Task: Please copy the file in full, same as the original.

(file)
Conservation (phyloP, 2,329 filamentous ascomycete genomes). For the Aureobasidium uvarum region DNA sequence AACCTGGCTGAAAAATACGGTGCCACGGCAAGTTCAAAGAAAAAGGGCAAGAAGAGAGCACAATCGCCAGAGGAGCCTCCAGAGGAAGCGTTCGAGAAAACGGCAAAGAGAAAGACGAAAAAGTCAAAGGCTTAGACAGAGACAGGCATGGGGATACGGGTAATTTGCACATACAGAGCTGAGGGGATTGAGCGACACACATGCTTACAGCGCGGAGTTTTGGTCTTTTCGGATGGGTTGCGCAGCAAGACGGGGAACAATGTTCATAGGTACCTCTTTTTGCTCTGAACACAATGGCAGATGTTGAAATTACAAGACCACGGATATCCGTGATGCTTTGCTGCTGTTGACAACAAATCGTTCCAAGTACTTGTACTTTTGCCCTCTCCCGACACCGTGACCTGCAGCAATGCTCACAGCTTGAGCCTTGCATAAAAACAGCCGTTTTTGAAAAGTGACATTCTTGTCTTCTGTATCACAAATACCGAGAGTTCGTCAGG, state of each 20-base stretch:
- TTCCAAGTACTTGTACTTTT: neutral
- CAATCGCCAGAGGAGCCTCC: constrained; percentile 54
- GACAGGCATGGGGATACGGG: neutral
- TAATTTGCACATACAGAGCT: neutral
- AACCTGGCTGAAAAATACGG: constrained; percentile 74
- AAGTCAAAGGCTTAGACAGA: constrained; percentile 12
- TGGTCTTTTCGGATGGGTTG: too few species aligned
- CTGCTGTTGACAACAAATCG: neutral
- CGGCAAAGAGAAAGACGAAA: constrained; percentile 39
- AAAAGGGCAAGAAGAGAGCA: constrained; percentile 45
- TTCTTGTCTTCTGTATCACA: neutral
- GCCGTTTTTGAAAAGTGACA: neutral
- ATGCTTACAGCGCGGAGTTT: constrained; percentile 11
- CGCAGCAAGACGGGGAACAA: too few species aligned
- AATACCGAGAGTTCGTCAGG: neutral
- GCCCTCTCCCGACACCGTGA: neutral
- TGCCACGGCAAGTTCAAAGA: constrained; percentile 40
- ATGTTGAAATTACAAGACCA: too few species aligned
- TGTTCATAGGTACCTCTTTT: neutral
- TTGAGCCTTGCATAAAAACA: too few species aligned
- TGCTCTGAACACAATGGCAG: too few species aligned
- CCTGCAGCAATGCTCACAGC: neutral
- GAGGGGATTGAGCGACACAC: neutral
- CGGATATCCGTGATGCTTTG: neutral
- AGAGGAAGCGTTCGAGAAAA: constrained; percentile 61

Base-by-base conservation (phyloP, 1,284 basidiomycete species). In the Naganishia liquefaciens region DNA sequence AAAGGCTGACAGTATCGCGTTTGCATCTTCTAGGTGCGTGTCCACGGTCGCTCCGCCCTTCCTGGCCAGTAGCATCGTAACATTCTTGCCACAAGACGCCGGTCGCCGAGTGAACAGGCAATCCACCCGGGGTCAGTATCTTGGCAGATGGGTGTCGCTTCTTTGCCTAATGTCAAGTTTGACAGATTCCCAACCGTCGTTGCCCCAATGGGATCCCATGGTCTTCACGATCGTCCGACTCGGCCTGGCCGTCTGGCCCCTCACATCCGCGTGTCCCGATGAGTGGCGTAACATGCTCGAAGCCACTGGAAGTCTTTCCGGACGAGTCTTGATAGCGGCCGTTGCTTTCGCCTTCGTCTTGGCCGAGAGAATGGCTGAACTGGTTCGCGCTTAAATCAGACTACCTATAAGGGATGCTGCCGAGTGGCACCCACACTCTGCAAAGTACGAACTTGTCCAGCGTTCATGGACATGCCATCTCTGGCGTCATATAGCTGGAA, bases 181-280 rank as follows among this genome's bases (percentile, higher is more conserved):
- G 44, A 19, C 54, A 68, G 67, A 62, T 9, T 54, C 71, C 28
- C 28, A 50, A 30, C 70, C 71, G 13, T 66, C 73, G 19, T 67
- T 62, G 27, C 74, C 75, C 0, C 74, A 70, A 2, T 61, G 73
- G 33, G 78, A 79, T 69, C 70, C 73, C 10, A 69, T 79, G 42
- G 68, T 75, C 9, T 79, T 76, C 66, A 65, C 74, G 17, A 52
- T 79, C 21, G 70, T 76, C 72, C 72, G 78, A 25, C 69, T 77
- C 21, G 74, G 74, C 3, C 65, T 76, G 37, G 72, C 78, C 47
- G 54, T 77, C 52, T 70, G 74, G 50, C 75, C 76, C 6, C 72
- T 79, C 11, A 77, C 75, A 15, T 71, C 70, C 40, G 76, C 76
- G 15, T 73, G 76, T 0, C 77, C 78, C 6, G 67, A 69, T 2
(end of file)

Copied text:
Conservation (phyloP, 2,329 filamentous ascomycete genomes). For the Aureobasidium uvarum region DNA sequence AACCTGGCTGAAAAATACGGTGCCACGGCAAGTTCAAAGAAAAAGGGCAAGAAGAGAGCACAATCGCCAGAGGAGCCTCCAGAGGAAGCGTTCGAGAAAACGGCAAAGAGAAAGACGAAAAAGTCAAAGGCTTAGACAGAGACAGGCATGGGGATACGGGTAATTTGCACATACAGAGCTGAGGGGATTGAGCGACACACATGCTTACAGCGCGGAGTTTTGGTCTTTTCGGATGGGTTGCGCAGCAAGACGGGGAACAATGTTCATAGGTACCTCTTTTTGCTCTGAACACAATGGCAGATGTTGAAATTACAAGACCACGGATATCCGTGATGCTTTGCTGCTGTTGACAACAAATCGTTCCAAGTACTTGTACTTTTGCCCTCTCCCGACACCGTGACCTGCAGCAATGCTCACAGCTTGAGCCTTGCATAAAAACAGCCGTTTTTGAAAAGTGACATTCTTGTCTTCTGTATCACAAATACCGAGAGTTCGTCAGG, state of each 20-base stretch:
- TTCCAAGTACTTGTACTTTT: neutral
- CAATCGCCAGAGGAGCCTCC: constrained; percentile 54
- GACAGGCATGGGGATACGGG: neutral
- TAATTTGCACATACAGAGCT: neutral
- AACCTGGCTGAAAAATACGG: constrained; percentile 74
- AAGTCAAAGGCTTAGACAGA: constrained; percentile 12
- TGGTCTTTTCGGATGGGTTG: too few species aligned
- CTGCTGTTGACAACAAATCG: neutral
- CGGCAAAGAGAAAGACGAAA: constrained; percentile 39
- AAAAGGGCAAGAAGAGAGCA: constrained; percentile 45
- TTCTTGTCTTCTGTATCACA: neutral
- GCCGTTTTTGAAAAGTGACA: neutral
- ATGCTTACAGCGCGGAGTTT: constrained; percentile 11
- CGCAGCAAGACGGGGAACAA: too few species aligned
- AATACCGAGAGTTCGTCAGG: neutral
- GCCCTCTCCCGACACCGTGA: neutral
- TGCCACGGCAAGTTCAAAGA: constrained; percentile 40
- ATGTTGAAATTACAAGACCA: too few species aligned
- TGTTCATAGGTACCTCTTTT: neutral
- TTGAGCCTTGCATAAAAACA: too few species aligned
- TGCTCTGAACACAATGGCAG: too few species aligned
- CCTGCAGCAATGCTCACAGC: neutral
- GAGGGGATTGAGCGACACAC: neutral
- CGGATATCCGTGATGCTTTG: neutral
- AGAGGAAGCGTTCGAGAAAA: constrained; percentile 61

Base-by-base conservation (phyloP, 1,284 basidiomycete species). In the Naganishia liquefaciens region DNA sequence AAAGGCTGACAGTATCGCGTTTGCATCTTCTAGGTGCGTGTCCACGGTCGCTCCGCCCTTCCTGGCCAGTAGCATCGTAACATTCTTGCCACAAGACGCCGGTCGCCGAGTGAACAGGCAATCCACCCGGGGTCAGTATCTTGGCAGATGGGTGTCGCTTCTTTGCCTAATGTCAAGTTTGACAGATTCCCAACCGTCGTTGCCCCAATGGGATCCCATGGTCTTCACGATCGTCCGACTCGGCCTGGCCGTCTGGCCCCTCACATCCGCGTGTCCCGATGAGTGGCGTAACATGCTCGAAGCCACTGGAAGTCTTTCCGGACGAGTCTTGATAGCGGCCGTTGCTTTCGCCTTCGTCTTGGCCGAGAGAATGGCTGAACTGGTTCGCGCTTAAATCAGACTACCTATAAGGGATGCTGCCGAGTGGCACCCACACTCTGCAAAGTACGAACTTGTCCAGCGTTCATGGACATGCCATCTCTGGCGTCATATAGCTGGAA, bases 181-280 rank as follows among this genome's bases (percentile, higher is more conserved):
- G 44, A 19, C 54, A 68, G 67, A 62, T 9, T 54, C 71, C 28
- C 28, A 50, A 30, C 70, C 71, G 13, T 66, C 73, G 19, T 67
- T 62, G 27, C 74, C 75, C 0, C 74, A 70, A 2, T 61, G 73
- G 33, G 78, A 79, T 69, C 70, C 73, C 10, A 69, T 79, G 42
- G 68, T 75, C 9, T 79, T 76, C 66, A 65, C 74, G 17, A 52
- T 79, C 21, G 70, T 76, C 72, C 72, G 78, A 25, C 69, T 77
- C 21, G 74, G 74, C 3, C 65, T 76, G 37, G 72, C 78, C 47
- G 54, T 77, C 52, T 70, G 74, G 50, C 75, C 76, C 6, C 72
- T 79, C 11, A 77, C 75, A 15, T 71, C 70, C 40, G 76, C 76
- G 15, T 73, G 76, T 0, C 77, C 78, C 6, G 67, A 69, T 2